SWBAT express equivalent ratios that compare two parts with different units, by creating double number lines

Double number lines can help make visible that there are many, even infinitely many, pairs in the same ratio, including those with rational numbers.

5 minutes

Students work on their own on the Think About It problem. This is a quick problem for students to complete. Students fill in the ratio table.

As a class, we discuss why a tape diagram could not be the visual model for this problem. I frame the lesson by telling students that, in this lesson, they will learn a third model that can be used with ratios. Specifically, double number lines are used with part to part rations that have different units.

15 minutes

In the Intro to New Material section, students learn to create the double number line model. I guide students to create the double number line for the first example problem. We need to use two number lines because we're representing quantities with different units. I tell students that it would not make sense to model minutes and miles on the same number line.

Using these steps, we fill in the notes in this section:

**Steps for Drawing Double Number lines:**

- Draw two straight parallel lines and label with units and arrow as the end.
- Draw a tick mark through both lines and label with given ratio.
- Start with 0 and 0 on each number line.
- Label the units of each number line.
- Use skip counting to find equivalent ratios and plot them equidistant from each other. Draw tick marks and label.
- Stop when the unknown term has been reached. Circle and answer with units.

I then guide students through completing the next example in this set.

The student sample, from the Independent Practice problem set, shows what student-created double number lines should look like.

15 minutes

Students work in pairs for the Partner Practice. As students work, I circulate around the room. I am looking for:

- Are students correctly labeling the double number lines?
- Are students correctly drawing the double number line? Equal spacing, numbers that correspond to A are along the same line and B along another line?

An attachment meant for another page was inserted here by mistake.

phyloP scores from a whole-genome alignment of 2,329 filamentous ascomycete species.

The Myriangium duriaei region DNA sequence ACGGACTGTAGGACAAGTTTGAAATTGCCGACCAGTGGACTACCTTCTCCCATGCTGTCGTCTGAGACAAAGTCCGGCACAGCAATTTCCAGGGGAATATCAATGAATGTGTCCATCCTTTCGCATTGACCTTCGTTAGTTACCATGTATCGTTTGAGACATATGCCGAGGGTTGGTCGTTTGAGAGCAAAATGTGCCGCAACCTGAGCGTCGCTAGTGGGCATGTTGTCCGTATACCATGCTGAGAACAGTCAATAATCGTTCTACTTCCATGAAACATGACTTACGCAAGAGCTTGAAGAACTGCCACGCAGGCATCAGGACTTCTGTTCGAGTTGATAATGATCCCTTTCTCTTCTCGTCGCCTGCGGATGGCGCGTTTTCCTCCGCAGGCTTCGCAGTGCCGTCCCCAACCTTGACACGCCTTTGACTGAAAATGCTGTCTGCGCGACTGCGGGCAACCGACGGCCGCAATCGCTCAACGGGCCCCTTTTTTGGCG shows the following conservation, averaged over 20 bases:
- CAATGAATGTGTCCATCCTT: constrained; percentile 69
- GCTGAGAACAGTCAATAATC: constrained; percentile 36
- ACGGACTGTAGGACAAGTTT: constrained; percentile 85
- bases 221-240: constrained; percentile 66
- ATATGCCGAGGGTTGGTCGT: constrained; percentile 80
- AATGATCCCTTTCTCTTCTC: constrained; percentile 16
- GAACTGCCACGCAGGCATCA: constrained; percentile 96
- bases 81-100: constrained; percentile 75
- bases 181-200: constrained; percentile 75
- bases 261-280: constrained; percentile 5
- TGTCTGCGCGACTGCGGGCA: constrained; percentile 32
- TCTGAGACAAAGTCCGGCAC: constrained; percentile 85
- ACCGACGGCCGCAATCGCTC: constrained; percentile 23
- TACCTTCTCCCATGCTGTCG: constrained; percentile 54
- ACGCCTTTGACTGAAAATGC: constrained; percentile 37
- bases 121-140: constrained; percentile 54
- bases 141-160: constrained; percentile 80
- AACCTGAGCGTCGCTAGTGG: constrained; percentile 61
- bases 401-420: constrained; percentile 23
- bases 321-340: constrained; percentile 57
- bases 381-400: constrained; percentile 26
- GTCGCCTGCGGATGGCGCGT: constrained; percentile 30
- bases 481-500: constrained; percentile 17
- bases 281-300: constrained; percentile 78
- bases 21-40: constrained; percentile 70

- Are students correctly skip counting to solve the problem.
- Are students showing clear, logical work?
- Are students providing an answer to the specific question?
- Are students checking for the reasonableness of their answer?

I'm asking students:

- What does the ratio mean in this problem?
- What is the value of each part? How do you know?
- What is the question asking you to find?
- How did you know to use a double number line?
- How did you find the values for the intervals on the double number line?
- How do you know when to stop skip counting?

After 10 minutes of partner work time, the class comes back together. I pull a popsicle stick to cold call on a student. I display one of the double number lines that this student has completed. I cold call another student and ask if the work shown contains a double number line that's constructed correctly. I cold call a third student and ask how the original student knew when to stop the double number line.

We discuss problem 2 from this set after work time. I want students using double number lines when the units are different. For problem 2, both parts are measured in rows. Students can use a tape diagram (or ratio table) to solve. It's very likely that students will have used a double number line to represent this problem. Numerically, they will come to the right answer. The conversation after work time will reinforce for students that they should use a double number line for part to part relationships with different units. Otherwise, we'd be able to model the quantities on one number line, if they have the same unit.

I then guide students to discuss problem number 4, which involves a total. We discuss the model that would work best here. There will be students who used a double number line, labeling tulips and daisies for each respective number line. They'll have run into the problem of not having a total in the model to work with.

Students then independently complete the check for understanding at the end of this section. After 3 minutes of work time, I have students clap out their answer choice for this problem.

15 minutes

Students work on the Independent Practice problem set.

After 15 minutes of work time, I have students turn and talk with their partners about their responses from problem number 4 in this set. I want students to talk about multiple ways to make sense of this problem.

We then discuss problem 7 as a class. I want students to articulate how the differences in the pizza problems led students to model the problems in different ways.

7 minutes

I ask students to work with their partners to summarize when a double number line would be the most appropriate visual model. I ask 2-3 pairs to share out their thoughts, and we synthesize the responses into one common understanding: double number lines are used for part to part ratio problems with different units.

Students work on the Exit Ticket independently to end the class. An Exit Ticket Sample has been included.

To give students more practice with this model, I send home double number line homework.